Innovation is a wide-ranging term that means different things to different people, which can cause confusion around how to do it well and how to benefit from it in organisations.
If we think of it as creating value from new ideas, there’s no limitation on what that might be. It can be a small improvement or a radical or transformational shift. It can be a new product, a new service or maybe just a new way of doing things.
And it’s definitely not just around start-ups or new technology – it can take place in any sector or any size of organisation, private or public.
Organisations often create processes and structures that are supposed to enable innovation, for example, programmes where employees can share ideas and get new projects underway quickly. Sometimes that involves partnerships with people outside the organisation, a way of thinking often referred to these days as ‘open innovation’.
Large firms such as Proctor and Gamble have well-known programmes such as ‘Connect and Develop’ that seek to connect internal assets with the ideas, knowledge and people outside the firm, being careful that intellectual property and reward systems are aligned correctly as new thinking develops.
Of course, we shouldn’t forget that joint ventures and partnerships to carry out larger scale innovations have been around for some time. Whatever the context, successful innovation is based on fostering a culture where enterprising behaviours are encouraged and rewarded.
So what can your business do? Here are some ideas:
Create safe spaces for experimentation.
That can be a one-off, such as an Awayday for some creative thinking, or a decision to set up a separate structure such as a spin-out, where staff can develop something very novel away from the day-to-day processes of the ‘main’ organisation.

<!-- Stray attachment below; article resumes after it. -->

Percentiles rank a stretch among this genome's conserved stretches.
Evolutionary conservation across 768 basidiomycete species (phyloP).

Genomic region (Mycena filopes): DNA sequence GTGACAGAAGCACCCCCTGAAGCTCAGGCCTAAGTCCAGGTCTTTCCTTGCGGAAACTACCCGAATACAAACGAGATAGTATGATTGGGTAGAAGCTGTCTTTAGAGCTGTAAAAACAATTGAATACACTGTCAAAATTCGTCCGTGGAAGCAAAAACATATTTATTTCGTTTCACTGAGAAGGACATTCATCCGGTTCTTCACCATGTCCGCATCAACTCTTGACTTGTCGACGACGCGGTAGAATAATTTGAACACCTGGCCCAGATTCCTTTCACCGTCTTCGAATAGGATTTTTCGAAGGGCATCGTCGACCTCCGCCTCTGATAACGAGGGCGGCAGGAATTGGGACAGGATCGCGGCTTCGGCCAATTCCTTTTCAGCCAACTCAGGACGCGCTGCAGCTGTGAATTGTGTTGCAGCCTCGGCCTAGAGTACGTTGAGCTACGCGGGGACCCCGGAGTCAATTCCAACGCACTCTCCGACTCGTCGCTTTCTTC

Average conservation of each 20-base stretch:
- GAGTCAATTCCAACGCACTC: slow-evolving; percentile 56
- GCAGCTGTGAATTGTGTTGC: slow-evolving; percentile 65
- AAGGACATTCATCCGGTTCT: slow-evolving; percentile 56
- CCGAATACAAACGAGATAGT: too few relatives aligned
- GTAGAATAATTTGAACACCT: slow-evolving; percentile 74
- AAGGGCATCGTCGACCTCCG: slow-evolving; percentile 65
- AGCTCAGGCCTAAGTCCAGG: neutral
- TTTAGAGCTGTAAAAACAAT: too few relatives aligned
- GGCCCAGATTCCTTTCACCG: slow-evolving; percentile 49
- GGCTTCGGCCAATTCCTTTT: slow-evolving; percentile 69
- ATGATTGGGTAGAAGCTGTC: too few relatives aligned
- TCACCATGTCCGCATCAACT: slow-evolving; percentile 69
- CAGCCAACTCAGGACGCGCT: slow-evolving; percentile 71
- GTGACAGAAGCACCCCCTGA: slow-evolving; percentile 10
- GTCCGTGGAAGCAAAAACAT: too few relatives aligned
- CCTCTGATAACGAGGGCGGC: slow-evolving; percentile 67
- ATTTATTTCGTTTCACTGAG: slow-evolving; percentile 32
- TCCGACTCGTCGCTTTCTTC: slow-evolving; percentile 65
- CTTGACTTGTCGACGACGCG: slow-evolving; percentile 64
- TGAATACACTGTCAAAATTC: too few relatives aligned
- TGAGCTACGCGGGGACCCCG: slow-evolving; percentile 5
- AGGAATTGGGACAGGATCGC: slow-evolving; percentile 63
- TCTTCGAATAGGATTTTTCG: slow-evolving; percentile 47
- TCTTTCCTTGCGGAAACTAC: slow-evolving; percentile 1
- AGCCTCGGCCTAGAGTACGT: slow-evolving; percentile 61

Or, it can be a creative area, where people can interact outside the norm. That can be as simple as the ‘water cooler’, which has almost become a cliché in innovation stories. But it is important to have a place – virtual, physical or both – where people can meet and just throw ideas around and see what happens.
Don’t forget your company’s vision
Think about your organisation’s long term vision and where innovation fits in that vision. Try and establish short, medium and long term goals. Consider where your ideas come from. Do you only look inside your organisation? Or do you look at your competitors are doing? Do you look ‘outside the box’, outside your own sector to see what might be happening elsewhere that you could use in your own organisation to really gain a competitive edge?
Create and develop business models
Think in terms not just of ideas and inventions, but instead of business models that enable you to realise value from those ideas. Learn how to create and develop business models and also how to use them as a vehicle for planning and growth.
Know the risks
Accept that innovation, however well managed, always incurs some risk. Learn to appraise and manage risk so that you can accept failure without too much harm to individuals or the organisation.
Learn to learn from failure, and move away from punishing failure or assigning blame. There’s no quicker way to stifle innovation.
Lorraine Warren has years’ experience of research, teaching, consultancy and business development UK universities. Her main interests are in emerging technologies, early stage concept development and digital business models.
She has recently joined Massey University's School of Management at the Manawatu campus.